Reporting of House Debates
[26 September 1789]
Burke moved that the House no longer permit reporting of the debates, but he later withdrew the motion. Tucker then moved that the House sanction an accurate and impartial publication of the debates.
Mr. Madison Thought it improper to throw impediments in the way of such information, as the house had hitherto permitted from the purest motives; but he believed it equally improper to give the publication of their debates a legislative sanction; because it would be making the speakers, in some instances where they were misunderstood, answerable for the sentiments they never entertained. He had seen, in the newspapers, very great misconceptions of what fell from him; but he had no reason to believe it was done in order to cast a veil over his declarations, or pervert them, with an intention of rendering him ridiculous. He believed the same was just, as it applied to the speeches of other gentlemen. But, be this as it might, it gave him no concern, because he was not responsible for what was published, as it was done without his interference. If any thing was done in this matter, which tended to give a sanction to any publication, he presumed the members must be, individually, at the trouble of correcting and revising their speeches: This was an inconvenience he did not wish to encounter; he, therefore, concluded it best to leave it on its present footing.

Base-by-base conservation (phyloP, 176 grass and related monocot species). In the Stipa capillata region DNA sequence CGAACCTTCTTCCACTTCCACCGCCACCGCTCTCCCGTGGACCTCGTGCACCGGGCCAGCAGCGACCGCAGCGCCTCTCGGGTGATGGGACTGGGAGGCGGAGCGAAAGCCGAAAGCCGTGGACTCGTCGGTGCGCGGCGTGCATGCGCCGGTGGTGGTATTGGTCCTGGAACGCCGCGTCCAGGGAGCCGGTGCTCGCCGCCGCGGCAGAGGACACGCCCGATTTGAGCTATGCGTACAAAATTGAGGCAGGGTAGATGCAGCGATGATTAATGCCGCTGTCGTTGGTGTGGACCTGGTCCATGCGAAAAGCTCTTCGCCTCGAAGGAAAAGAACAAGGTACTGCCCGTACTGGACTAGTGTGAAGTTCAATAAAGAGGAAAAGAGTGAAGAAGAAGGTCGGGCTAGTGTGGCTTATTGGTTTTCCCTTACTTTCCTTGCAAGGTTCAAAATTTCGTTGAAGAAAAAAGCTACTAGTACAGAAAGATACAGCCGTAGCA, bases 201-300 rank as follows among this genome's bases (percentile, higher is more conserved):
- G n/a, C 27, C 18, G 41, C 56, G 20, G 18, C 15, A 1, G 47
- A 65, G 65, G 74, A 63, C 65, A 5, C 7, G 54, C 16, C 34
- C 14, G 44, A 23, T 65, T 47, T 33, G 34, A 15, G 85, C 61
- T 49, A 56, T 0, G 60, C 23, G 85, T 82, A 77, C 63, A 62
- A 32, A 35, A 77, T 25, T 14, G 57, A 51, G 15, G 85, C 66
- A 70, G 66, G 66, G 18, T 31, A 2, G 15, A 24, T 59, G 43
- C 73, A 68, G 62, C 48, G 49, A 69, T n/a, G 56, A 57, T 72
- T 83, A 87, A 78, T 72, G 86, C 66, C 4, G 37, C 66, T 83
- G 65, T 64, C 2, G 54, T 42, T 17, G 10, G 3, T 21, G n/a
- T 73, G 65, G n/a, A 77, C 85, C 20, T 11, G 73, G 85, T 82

Cong. Register description begins Thomas Lloyd, comp., The Congressional Register; or, History of the Proceedings and Debates of the First House of Representatives … (2 vols.; New York, 1789; Evans 22203–4). description ends , II, 446. Tucker withdrew his motion.